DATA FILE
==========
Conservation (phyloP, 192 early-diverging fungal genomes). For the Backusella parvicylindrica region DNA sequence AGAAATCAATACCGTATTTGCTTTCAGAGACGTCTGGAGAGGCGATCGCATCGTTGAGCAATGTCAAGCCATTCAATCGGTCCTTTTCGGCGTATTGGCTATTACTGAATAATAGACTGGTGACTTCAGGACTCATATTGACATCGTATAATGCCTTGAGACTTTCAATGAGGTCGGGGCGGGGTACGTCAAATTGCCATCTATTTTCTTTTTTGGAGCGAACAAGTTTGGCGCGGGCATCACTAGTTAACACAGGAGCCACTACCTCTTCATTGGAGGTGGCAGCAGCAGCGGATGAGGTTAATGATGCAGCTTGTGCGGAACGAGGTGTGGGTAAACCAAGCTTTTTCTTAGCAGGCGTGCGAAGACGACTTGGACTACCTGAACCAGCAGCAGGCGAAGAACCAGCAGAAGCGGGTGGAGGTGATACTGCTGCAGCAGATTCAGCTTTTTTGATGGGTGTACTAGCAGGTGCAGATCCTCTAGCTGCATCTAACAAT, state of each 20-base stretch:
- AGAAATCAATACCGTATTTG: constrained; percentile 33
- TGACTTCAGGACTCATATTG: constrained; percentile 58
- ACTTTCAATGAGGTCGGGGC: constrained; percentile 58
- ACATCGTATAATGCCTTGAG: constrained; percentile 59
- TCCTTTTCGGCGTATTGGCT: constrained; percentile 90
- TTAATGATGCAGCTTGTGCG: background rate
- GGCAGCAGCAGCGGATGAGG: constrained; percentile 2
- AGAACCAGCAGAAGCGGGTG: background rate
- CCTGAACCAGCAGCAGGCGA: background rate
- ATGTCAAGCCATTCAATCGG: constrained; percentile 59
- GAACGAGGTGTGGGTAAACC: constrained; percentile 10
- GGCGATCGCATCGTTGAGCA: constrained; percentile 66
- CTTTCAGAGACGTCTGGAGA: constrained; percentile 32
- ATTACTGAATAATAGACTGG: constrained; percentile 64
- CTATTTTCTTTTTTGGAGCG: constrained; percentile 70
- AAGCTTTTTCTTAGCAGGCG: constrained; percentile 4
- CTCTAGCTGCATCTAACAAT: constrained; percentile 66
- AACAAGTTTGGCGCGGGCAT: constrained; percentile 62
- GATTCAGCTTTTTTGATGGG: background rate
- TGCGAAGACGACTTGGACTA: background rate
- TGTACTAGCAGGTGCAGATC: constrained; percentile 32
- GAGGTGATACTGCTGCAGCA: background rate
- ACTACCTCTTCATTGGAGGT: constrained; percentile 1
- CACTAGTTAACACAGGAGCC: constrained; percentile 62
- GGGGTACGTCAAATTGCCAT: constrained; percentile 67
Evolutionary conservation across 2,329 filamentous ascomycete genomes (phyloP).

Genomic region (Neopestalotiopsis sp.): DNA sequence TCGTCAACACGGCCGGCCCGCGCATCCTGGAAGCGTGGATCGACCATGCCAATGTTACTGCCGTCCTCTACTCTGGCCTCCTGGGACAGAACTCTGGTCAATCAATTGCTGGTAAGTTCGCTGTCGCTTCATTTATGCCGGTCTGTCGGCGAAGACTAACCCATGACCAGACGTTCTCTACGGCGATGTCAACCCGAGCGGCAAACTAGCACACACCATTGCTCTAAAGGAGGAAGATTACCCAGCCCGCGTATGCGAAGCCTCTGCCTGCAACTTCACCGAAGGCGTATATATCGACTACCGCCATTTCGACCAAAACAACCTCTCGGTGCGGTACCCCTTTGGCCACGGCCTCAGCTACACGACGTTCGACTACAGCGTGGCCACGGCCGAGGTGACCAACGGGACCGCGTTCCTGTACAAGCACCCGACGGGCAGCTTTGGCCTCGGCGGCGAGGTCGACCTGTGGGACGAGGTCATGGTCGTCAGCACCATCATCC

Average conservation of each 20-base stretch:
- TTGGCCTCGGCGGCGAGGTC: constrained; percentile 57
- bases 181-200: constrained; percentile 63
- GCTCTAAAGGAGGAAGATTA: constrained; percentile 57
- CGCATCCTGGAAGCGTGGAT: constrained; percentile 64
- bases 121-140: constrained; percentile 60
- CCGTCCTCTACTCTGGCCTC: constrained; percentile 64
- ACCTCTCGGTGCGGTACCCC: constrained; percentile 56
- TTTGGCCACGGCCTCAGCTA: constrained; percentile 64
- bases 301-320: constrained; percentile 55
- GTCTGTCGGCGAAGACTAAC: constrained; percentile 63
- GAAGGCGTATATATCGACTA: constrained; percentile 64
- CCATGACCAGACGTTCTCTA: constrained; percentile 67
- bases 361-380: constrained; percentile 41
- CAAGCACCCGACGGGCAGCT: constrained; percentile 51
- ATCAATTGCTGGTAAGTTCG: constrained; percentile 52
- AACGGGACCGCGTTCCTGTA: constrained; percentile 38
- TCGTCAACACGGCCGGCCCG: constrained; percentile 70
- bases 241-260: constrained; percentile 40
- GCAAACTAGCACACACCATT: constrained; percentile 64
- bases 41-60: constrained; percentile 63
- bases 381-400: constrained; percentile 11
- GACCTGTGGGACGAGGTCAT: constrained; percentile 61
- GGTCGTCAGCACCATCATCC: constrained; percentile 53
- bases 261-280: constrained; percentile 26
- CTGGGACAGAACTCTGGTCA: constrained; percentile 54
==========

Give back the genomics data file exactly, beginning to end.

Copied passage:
Conservation (phyloP, 192 early-diverging fungal genomes). For the Backusella parvicylindrica region DNA sequence AGAAATCAATACCGTATTTGCTTTCAGAGACGTCTGGAGAGGCGATCGCATCGTTGAGCAATGTCAAGCCATTCAATCGGTCCTTTTCGGCGTATTGGCTATTACTGAATAATAGACTGGTGACTTCAGGACTCATATTGACATCGTATAATGCCTTGAGACTTTCAATGAGGTCGGGGCGGGGTACGTCAAATTGCCATCTATTTTCTTTTTTGGAGCGAACAAGTTTGGCGCGGGCATCACTAGTTAACACAGGAGCCACTACCTCTTCATTGGAGGTGGCAGCAGCAGCGGATGAGGTTAATGATGCAGCTTGTGCGGAACGAGGTGTGGGTAAACCAAGCTTTTTCTTAGCAGGCGTGCGAAGACGACTTGGACTACCTGAACCAGCAGCAGGCGAAGAACCAGCAGAAGCGGGTGGAGGTGATACTGCTGCAGCAGATTCAGCTTTTTTGATGGGTGTACTAGCAGGTGCAGATCCTCTAGCTGCATCTAACAAT, state of each 20-base stretch:
- AGAAATCAATACCGTATTTG: constrained; percentile 33
- TGACTTCAGGACTCATATTG: constrained; percentile 58
- ACTTTCAATGAGGTCGGGGC: constrained; percentile 58
- ACATCGTATAATGCCTTGAG: constrained; percentile 59
- TCCTTTTCGGCGTATTGGCT: constrained; percentile 90
- TTAATGATGCAGCTTGTGCG: background rate
- GGCAGCAGCAGCGGATGAGG: constrained; percentile 2
- AGAACCAGCAGAAGCGGGTG: background rate
- CCTGAACCAGCAGCAGGCGA: background rate
- ATGTCAAGCCATTCAATCGG: constrained; percentile 59
- GAACGAGGTGTGGGTAAACC: constrained; percentile 10
- GGCGATCGCATCGTTGAGCA: constrained; percentile 66
- CTTTCAGAGACGTCTGGAGA: constrained; percentile 32
- ATTACTGAATAATAGACTGG: constrained; percentile 64
- CTATTTTCTTTTTTGGAGCG: constrained; percentile 70
- AAGCTTTTTCTTAGCAGGCG: constrained; percentile 4
- CTCTAGCTGCATCTAACAAT: constrained; percentile 66
- AACAAGTTTGGCGCGGGCAT: constrained; percentile 62
- GATTCAGCTTTTTTGATGGG: background rate
- TGCGAAGACGACTTGGACTA: background rate
- TGTACTAGCAGGTGCAGATC: constrained; percentile 32
- GAGGTGATACTGCTGCAGCA: background rate
- ACTACCTCTTCATTGGAGGT: constrained; percentile 1
- CACTAGTTAACACAGGAGCC: constrained; percentile 62
- GGGGTACGTCAAATTGCCAT: constrained; percentile 67
Evolutionary conservation across 2,329 filamentous ascomycete genomes (phyloP).

Genomic region (Neopestalotiopsis sp.): DNA sequence TCGTCAACACGGCCGGCCCGCGCATCCTGGAAGCGTGGATCGACCATGCCAATGTTACTGCCGTCCTCTACTCTGGCCTCCTGGGACAGAACTCTGGTCAATCAATTGCTGGTAAGTTCGCTGTCGCTTCATTTATGCCGGTCTGTCGGCGAAGACTAACCCATGACCAGACGTTCTCTACGGCGATGTCAACCCGAGCGGCAAACTAGCACACACCATTGCTCTAAAGGAGGAAGATTACCCAGCCCGCGTATGCGAAGCCTCTGCCTGCAACTTCACCGAAGGCGTATATATCGACTACCGCCATTTCGACCAAAACAACCTCTCGGTGCGGTACCCCTTTGGCCACGGCCTCAGCTACACGACGTTCGACTACAGCGTGGCCACGGCCGAGGTGACCAACGGGACCGCGTTCCTGTACAAGCACCCGACGGGCAGCTTTGGCCTCGGCGGCGAGGTCGACCTGTGGGACGAGGTCATGGTCGTCAGCACCATCATCC

Average conservation of each 20-base stretch:
- TTGGCCTCGGCGGCGAGGTC: constrained; percentile 57
- bases 181-200: constrained; percentile 63
- GCTCTAAAGGAGGAAGATTA: constrained; percentile 57
- CGCATCCTGGAAGCGTGGAT: constrained; percentile 64
- bases 121-140: constrained; percentile 60
- CCGTCCTCTACTCTGGCCTC: constrained; percentile 64
- ACCTCTCGGTGCGGTACCCC: constrained; percentile 56
- TTTGGCCACGGCCTCAGCTA: constrained; percentile 64
- bases 301-320: constrained; percentile 55
- GTCTGTCGGCGAAGACTAAC: constrained; percentile 63
- GAAGGCGTATATATCGACTA: constrained; percentile 64
- CCATGACCAGACGTTCTCTA: constrained; percentile 67
- bases 361-380: constrained; percentile 41
- CAAGCACCCGACGGGCAGCT: constrained; percentile 51
- ATCAATTGCTGGTAAGTTCG: constrained; percentile 52
- AACGGGACCGCGTTCCTGTA: constrained; percentile 38
- TCGTCAACACGGCCGGCCCG: constrained; percentile 70
- bases 241-260: constrained; percentile 40
- GCAAACTAGCACACACCATT: constrained; percentile 64
- bases 41-60: constrained; percentile 63
- bases 381-400: constrained; percentile 11
- GACCTGTGGGACGAGGTCAT: constrained; percentile 61
- GGTCGTCAGCACCATCATCC: constrained; percentile 53
- bases 261-280: constrained; percentile 26
- CTGGGACAGAACTCTGGTCA: constrained; percentile 54